With inflation on the rise, equity markets continuing to be choppy, and the Federal Reserve looking to raise rates this year, fixed income is starting to gain attention again, as is active management.
Based on the data, this isn’t surprising. During 2020 and 2021, when markets were the most volatile they’ve been in decades, less than half of nearly 3,000 active funds outperformed their average passive counterparts in the 12 months through June 2021, according to data from Morningstar. CNBC quotes Ben Johnson, director of global ETF research at Morningstar, as saying: “Roughly half beat, and half lagged. It was what you would expect from a coin flip.”
Meanwhile, a report from Guggenheim Investments shows that while passive equities strategies have generally outperformed active managers, active bond managers have largely outperformed passive fixed income strategies.
Over the past 10 years, the average active large-cap equity fund manager has underperformed the S&P 500 86% of the time. In contrast, over the same 10-year period, the average active intermediate-term bond fund manager outperformed its benchmark, the Bloomberg U.S. Aggregate Bond Index, 59% of the time.
“Risk mitigation is the real advantage of active fixed-income management,” the Guggenheim report states. “The opportunity set of investments outside of the fixed-income benchmark index, and the ability of managers to dial up or dial down risk, are not options for a passive strategy.”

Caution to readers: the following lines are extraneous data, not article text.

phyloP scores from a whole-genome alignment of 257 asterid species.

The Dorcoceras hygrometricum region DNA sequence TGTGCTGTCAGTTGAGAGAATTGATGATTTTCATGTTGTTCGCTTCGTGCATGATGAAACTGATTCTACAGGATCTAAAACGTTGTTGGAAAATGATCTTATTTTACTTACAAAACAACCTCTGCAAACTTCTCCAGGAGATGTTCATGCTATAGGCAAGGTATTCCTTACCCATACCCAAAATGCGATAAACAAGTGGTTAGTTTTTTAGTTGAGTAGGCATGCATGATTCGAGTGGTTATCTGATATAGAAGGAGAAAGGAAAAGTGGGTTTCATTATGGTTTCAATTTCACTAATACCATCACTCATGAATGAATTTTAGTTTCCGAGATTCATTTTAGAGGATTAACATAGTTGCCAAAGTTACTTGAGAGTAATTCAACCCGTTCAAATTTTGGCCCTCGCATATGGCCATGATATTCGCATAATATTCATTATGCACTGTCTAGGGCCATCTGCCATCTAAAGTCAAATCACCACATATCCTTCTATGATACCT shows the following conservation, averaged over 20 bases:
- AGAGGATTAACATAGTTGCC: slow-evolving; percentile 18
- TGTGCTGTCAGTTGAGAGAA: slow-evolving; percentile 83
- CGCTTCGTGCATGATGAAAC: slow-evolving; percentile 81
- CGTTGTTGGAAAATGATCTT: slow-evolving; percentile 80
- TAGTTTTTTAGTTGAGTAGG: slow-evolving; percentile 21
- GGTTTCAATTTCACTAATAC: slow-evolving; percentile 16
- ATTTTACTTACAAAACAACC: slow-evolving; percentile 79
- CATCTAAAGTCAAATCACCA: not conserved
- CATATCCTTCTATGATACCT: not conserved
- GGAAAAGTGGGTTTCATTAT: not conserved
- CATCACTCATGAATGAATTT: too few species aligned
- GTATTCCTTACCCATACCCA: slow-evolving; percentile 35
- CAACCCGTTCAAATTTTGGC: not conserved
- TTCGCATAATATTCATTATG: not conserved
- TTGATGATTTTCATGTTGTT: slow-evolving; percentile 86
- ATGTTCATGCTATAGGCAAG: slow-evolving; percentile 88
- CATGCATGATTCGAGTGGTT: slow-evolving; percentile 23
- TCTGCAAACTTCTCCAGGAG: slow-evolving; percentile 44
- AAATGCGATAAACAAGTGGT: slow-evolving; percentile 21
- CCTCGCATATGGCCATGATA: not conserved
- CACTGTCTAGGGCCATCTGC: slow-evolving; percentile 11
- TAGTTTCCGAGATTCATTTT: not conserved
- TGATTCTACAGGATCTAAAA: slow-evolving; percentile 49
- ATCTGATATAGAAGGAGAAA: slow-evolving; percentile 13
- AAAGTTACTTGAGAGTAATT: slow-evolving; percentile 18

T. Rowe Price offers three actively managed fixed income ETFs: the T. Rowe Price Total Return ETF (TOTR), the T. Rowe Price Ultra Short-Term Bond ETF (TBUX), and the T. Rowe Price QM U.S. Bond ETF (TAGG).
TOTR seeks to maximize total return through income and, secondarily, capital appreciation. It combines all-weather portfolio construction techniques with tactical market insights to generate income and attractive risk-adjusted returns across market cycles. TOTR has a net expense ratio of 0.31%.
TBUX, meanwhile, seeks a high level of income consistent with low volatility of principal value. It intends to provide a high level of income while minimizing principal volatility by using a broadly diversified portfolio composed of shorter-term government, investment-grade corporate, and securitized bonds. TBUX has a net expense ratio of 0.17%.
TAGG seeks to provide a total return that exceeds the performance of the U.S. investment-grade bond market. It uses its modest tracking error budget to seek to outperform the Bloomberg U.S. Aggregate Bond Index on a net of fee basis. TAGG has a net expense ratio of 0.08%.
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